Pronouns, Individualism, and the Human Heart

Posted: August 18, 2013 in Writing
Tags: , , , , ,

booksI read with interest this week a brief note from the Harvard Business Review blog regarding a recent study of pronouns used in books published in America between 1960 and 2008.  According to the study:

  • Use of singular pronouns like “I” and “me” increased 42% over the time period.
  • Use of plural pronouns like “we” and “us” declined 10%.
  • Use of second person pronouns like “you” and “your” quadrupled.

Given the large quantity of books in the Google Books database used in the analysis – 766,513 such books – the data point to an interesting trend.  The more challenging question, though, is what to make of it.  What conclusions can or should we draw from the analysis?

The researchers hypothesized that “pronoun use will reflect increasing individualism and decreasing collectivism in American culture.”  They believe their study results “complement previous research finding increases in individualistic traits among Americans.”  That seems fair.  Unfortunately, you have to pay to subscribe to a journal in which the results are published to see all the data (something I won’t do purely out of protest in this age of widely available, free information on the Internet), so the brief HBR article and study abstract is all I know about it.

What are the possible reactions to the data?  I can easily imagine three:

  • Some will say, as the researchers suggest, that individualism is on the rise and collectivism is on the decline.
  • Some will jump at the opportunity to castigate younger generations as more self-centered than older ones (although those doing so will conveniently forget their own self-centeredness and the fact that it isn’t today’s youngest Americans who are writing the books that were analyzed).
  • Some may claim that the data may be interesting but not necessarily indicative of any definitive personal, societal or cultural conclusions as opposed to mere changes in accepted writing style.

From this 56-year-old’s perspective whose life spans closely the time frame studied, I have mixed emotions about the study results.  It certainly rings true that American society is more individualistic in some ways today than in times past.  For example, there are fewer children in families (children have a way of forcing parents to think less of themselves and their plans than of their children), infrequent extended family gatherings (too little time or interest or too great a distance between members), greater geographic dispersion of families (many times in response to following career or educational opportunities), and more personal career-focused lifestyles and decisions.

However, I can point to other ways in which society is far less individualistic and more inclined to promote collective action, such as in people taking less personal responsibility for their lives and expecting dependence on government and others for support.

One reason I struggle with interpreting the results of the study is that we should be careful not to equate individualism with self-centeredness.  Most would generally categorize individualism as a positive thing whereas self-centeredness is deemed to be more negative.  Therefore, it makes a huge difference in whether we interpret something like pronoun use as either individualism or self-centeredness.  They are not the same thing.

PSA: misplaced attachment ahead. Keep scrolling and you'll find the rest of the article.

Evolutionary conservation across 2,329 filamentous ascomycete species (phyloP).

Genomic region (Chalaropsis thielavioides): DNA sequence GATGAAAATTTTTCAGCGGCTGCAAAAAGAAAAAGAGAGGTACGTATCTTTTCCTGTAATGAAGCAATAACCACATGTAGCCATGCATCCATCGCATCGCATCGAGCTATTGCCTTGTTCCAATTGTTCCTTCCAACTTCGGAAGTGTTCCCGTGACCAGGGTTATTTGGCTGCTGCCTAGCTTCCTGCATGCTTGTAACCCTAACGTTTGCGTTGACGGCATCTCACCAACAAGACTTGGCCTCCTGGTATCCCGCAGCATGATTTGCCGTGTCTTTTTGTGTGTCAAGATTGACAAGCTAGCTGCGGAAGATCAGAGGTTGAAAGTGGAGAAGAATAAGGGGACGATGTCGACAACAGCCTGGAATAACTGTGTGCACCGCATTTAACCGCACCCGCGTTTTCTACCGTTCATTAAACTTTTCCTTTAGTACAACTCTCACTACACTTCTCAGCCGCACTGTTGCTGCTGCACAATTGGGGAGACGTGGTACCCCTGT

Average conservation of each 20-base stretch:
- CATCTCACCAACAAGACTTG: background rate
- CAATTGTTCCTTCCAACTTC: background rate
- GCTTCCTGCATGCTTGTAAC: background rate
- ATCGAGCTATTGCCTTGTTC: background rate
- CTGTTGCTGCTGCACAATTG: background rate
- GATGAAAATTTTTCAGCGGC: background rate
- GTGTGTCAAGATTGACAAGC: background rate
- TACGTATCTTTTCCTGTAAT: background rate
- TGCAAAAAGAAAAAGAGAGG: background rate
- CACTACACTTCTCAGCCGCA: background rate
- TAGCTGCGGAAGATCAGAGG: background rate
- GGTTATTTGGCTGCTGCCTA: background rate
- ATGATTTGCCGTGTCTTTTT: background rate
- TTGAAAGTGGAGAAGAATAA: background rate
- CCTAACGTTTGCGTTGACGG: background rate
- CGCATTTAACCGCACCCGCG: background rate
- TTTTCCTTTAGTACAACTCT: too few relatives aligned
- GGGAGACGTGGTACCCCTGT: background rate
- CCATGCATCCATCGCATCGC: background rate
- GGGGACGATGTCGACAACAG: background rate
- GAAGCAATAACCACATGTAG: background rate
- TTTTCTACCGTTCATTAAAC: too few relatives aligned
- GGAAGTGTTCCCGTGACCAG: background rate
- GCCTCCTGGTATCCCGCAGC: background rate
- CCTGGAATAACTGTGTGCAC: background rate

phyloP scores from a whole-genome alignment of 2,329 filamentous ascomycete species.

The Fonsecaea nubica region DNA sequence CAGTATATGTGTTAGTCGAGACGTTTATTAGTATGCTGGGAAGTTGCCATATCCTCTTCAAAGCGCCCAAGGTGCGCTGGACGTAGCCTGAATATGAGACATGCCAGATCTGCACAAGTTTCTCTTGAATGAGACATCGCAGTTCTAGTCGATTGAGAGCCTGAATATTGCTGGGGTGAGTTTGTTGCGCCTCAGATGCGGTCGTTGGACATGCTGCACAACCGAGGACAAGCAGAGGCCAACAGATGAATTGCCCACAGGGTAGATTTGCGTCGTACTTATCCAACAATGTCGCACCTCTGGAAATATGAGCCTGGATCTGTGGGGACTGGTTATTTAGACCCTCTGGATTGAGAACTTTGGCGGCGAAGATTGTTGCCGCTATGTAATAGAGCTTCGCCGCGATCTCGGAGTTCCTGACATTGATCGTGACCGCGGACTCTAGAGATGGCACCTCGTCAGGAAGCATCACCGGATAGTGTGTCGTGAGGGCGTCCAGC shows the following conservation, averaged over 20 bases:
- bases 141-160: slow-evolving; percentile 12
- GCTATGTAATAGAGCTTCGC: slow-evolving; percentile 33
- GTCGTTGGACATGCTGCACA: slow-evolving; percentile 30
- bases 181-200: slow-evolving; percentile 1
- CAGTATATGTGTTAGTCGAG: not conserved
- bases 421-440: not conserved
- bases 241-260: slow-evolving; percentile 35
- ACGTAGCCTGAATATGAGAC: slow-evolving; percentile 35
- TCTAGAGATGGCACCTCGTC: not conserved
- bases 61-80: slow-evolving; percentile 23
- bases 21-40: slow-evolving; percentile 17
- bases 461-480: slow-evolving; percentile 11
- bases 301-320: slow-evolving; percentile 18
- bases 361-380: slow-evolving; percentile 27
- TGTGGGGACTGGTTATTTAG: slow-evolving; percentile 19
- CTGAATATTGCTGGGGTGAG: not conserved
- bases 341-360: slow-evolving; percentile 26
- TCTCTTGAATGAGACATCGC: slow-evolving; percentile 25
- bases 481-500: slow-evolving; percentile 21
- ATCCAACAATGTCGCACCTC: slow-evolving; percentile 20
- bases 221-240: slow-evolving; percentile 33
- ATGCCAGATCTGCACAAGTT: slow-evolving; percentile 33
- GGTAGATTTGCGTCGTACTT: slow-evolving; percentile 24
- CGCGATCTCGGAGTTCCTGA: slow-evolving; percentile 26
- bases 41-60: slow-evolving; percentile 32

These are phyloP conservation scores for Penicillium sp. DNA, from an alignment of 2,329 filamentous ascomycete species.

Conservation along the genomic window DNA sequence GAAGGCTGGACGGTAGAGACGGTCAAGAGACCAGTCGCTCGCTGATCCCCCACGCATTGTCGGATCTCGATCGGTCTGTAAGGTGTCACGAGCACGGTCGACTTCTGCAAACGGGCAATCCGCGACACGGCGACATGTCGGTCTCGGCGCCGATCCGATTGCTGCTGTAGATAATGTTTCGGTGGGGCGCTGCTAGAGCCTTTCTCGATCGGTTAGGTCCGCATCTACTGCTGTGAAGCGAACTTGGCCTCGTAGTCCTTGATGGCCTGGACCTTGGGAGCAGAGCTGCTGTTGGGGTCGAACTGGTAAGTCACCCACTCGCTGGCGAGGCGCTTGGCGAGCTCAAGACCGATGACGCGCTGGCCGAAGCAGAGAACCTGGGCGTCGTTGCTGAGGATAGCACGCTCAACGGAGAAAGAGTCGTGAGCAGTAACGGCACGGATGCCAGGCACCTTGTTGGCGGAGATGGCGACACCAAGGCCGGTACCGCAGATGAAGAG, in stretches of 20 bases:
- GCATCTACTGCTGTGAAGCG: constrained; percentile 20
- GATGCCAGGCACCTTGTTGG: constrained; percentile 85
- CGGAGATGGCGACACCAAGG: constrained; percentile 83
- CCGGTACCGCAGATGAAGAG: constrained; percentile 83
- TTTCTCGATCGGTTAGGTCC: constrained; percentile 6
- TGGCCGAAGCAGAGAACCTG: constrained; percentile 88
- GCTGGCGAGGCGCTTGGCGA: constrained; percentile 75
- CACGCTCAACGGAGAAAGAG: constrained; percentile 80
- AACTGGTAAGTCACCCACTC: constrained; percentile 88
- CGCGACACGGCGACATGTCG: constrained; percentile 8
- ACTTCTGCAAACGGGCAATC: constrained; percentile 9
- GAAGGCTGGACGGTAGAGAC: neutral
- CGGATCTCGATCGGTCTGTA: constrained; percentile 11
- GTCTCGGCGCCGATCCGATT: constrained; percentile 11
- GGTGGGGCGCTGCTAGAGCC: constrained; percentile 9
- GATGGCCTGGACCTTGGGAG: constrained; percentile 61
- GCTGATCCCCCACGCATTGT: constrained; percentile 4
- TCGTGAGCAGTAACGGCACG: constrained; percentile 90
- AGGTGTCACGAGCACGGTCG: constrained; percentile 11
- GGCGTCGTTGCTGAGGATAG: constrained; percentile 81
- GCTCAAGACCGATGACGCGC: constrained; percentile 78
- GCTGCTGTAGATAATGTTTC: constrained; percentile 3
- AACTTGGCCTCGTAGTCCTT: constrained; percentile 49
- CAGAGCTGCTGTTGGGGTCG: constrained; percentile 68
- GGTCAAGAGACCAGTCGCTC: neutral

I’ll go out on an unscientific limb and say that I do not believe the study results indicate that we are more self-centered than before.  Why?  Because I don’t believe the human heart has changed throughout the history of humankind.  Every one of us was at some point a self-centered little child who thought the world revolved around him or her.  Some of us eventually realize the error of that perspective – some do not.  As a Christian, I don’t think the human heart is any worse (or better) by default now than in 1960 A.D. or 1960 B.C.  Humankind is selfish by nature and in need of a spiritual heart transplant by the One who created the human heart.

The pronoun study is interesting, but the interpretation is up for grabs.  It certainly reveals a literary trend, but one that is difficult to transfer to broader cultural conclusions.

What do you think it means?  Tell me in a comment.

By the way, for those keeping track at home, here is a count of various pronouns use in this post:

First person singular pronouns: “I” (10), “I’ll” (1), “me” (2) = 13 total
First person plural pronouns: “we” (5), us (3) = 8 total
Second person pronouns: “you” (3), “your” (1) = 4 total
Third person pronouns: “him” (1), “her” (1), “they” (1), “themselves” (1), “their” (5) = 9 total

  1. Jordan Smith says:

    It’s difficult to definitively choose whether American published books are more individual or collective in nature when you don’t know what specific type of books are included in this study. Non-fiction novels will use pronouns in a different context than will fiction novels, and different genres within those non-fiction and fiction novels will use pronouns in different context from one another.

    Not that I write books, but as a media professional I write copy for advertising clients for commercials and narratives for companies for employee training. I will most likely use pronouns directed towards my audience because it’s my job to relate to them and inspire them to act. A better conclusion to this study could be determined if pronoun-use data was attached to specific book types.

    • Jeff Ross says:

      Good point, Jordan. Both fiction and non-fiction were included in the study. I really lean toward the simple conclusion that it’s an interesting observation, but that we really can’t draw any other conclusions from it.

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